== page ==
<nowiki><p itemscope itemtype="http://schema.org/Person">
  <link itemprop="http://www.w3.org/1999/02/22-rdf-syntax-ns#type" href="http://gov.example.org/uk/MP">
  <span itemprop="name">David Cameron</span> is the member of parliament for <span itemprop="http://gov.example.org/uk/constituency">Witney</span>.

More details about the use and limitations of this technique can be found on the [[Mixing_HTML_Data_Formats#Mixing_Vocabularies_in_microdata|section about using multiple vocabularies in microdata]].

The technique described for RDFa above, of nesting a property that contains more structure within a property that has less, can also be used with microdata content.

== Designing Vocabularies ==

This section looks at the particular requirements of different HTML data syntaxes on vocabularies, and how to create vocabularies that can be used across HTML data syntaxes.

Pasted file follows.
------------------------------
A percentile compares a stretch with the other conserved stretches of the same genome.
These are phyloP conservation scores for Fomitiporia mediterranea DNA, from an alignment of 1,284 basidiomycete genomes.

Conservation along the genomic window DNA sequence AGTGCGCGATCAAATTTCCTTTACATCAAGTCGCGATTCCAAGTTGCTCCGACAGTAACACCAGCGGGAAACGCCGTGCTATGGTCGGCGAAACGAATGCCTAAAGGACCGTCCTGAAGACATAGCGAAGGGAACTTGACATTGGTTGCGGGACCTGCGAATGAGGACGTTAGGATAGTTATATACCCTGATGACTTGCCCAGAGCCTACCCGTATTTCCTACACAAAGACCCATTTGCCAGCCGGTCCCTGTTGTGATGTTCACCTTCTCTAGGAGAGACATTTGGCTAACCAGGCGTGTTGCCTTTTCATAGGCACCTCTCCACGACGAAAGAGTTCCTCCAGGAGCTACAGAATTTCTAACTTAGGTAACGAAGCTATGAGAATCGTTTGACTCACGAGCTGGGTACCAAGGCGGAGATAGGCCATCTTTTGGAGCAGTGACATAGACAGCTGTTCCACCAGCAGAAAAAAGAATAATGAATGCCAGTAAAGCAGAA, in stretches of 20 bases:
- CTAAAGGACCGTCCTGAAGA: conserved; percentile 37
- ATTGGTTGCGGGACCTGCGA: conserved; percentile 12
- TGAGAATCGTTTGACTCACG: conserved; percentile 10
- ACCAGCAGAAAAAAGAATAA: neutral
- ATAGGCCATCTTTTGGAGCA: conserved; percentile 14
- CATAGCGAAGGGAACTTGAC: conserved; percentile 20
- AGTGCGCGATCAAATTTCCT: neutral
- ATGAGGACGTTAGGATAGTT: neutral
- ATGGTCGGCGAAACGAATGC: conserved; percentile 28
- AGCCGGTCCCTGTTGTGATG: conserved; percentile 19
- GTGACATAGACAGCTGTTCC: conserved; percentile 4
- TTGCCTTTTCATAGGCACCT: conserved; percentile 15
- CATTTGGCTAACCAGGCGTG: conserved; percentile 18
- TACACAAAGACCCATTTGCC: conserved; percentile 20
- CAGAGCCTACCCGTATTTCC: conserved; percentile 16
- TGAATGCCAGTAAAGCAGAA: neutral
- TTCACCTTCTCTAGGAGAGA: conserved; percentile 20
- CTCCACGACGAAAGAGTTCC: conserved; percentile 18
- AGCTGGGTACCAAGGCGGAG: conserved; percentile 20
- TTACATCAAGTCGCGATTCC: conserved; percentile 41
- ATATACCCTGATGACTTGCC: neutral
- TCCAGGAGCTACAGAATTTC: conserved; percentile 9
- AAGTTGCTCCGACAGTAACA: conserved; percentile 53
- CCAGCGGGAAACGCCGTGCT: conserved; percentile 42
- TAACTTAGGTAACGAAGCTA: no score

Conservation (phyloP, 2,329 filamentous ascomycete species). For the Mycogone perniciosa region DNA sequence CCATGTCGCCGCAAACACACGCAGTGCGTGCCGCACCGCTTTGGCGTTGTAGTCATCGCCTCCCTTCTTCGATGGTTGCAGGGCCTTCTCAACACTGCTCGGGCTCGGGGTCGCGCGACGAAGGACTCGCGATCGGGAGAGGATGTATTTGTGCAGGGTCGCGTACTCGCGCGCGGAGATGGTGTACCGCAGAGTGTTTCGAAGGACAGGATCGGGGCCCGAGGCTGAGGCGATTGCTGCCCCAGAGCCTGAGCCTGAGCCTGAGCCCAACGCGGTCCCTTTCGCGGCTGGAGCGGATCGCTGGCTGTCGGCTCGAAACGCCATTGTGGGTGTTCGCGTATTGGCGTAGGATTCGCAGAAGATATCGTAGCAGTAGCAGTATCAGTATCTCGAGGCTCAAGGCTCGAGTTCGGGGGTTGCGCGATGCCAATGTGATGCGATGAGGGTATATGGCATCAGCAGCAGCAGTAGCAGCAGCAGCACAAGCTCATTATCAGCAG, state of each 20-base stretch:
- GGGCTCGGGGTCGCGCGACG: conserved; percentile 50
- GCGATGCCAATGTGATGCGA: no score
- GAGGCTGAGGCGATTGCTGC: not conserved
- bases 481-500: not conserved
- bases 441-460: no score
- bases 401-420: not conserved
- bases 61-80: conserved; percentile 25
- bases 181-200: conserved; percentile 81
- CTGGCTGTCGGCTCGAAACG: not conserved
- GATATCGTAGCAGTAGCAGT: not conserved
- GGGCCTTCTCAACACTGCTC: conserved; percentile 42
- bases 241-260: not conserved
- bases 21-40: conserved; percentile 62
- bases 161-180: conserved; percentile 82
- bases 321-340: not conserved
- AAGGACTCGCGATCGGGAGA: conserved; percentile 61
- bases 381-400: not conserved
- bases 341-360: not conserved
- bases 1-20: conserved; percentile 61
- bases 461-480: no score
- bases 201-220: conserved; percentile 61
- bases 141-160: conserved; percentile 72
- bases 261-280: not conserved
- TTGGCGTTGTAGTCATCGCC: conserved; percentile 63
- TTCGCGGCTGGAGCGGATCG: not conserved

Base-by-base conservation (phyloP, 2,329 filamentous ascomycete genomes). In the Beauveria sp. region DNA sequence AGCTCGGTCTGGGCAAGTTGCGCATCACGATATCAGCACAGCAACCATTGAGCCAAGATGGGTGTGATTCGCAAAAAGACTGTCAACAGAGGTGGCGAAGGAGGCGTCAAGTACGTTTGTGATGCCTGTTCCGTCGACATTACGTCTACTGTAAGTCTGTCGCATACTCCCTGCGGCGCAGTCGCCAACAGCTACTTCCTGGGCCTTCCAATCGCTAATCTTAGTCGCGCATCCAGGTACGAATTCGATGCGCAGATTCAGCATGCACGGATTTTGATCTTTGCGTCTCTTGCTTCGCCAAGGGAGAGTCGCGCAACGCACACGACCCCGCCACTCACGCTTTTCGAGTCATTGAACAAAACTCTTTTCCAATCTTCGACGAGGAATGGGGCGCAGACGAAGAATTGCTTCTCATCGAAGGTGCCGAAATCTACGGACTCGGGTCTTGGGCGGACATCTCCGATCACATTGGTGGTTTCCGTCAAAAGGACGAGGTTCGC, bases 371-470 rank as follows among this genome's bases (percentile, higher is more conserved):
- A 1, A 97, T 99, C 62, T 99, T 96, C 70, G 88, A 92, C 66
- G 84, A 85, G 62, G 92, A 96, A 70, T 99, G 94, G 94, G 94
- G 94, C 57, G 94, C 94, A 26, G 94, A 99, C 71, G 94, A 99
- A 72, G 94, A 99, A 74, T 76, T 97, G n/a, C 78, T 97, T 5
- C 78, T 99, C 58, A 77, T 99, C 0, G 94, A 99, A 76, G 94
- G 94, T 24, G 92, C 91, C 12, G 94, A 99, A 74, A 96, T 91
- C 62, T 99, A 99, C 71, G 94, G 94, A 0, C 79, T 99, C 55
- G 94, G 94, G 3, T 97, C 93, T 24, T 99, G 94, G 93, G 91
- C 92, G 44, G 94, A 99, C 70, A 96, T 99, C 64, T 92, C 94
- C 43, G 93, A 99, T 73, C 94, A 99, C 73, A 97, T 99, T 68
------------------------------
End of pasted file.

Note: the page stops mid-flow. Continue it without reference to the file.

=== Syntax-Specific Requirements ===

Each HTML data syntax brings with it a set of constraints on both how vocabularies are designed and their documentation.

==== Microformats ====

The [http://microformats.org/wiki/microformats-2 microformats 2] page describes the constraints on the design of microformat vocabularies, and the [http://microformats.org/wiki/process microformats process] describes additional procedural guidelines on how to create a new microformat.

==== Microdata ====

Microdata vocabularies must define, within a specification for that vocabulary, processing rules to be followed by consumers of that vocabulary, using the terms given by the [http://dev.w3.org/html5/md/ microdata specification]. These include: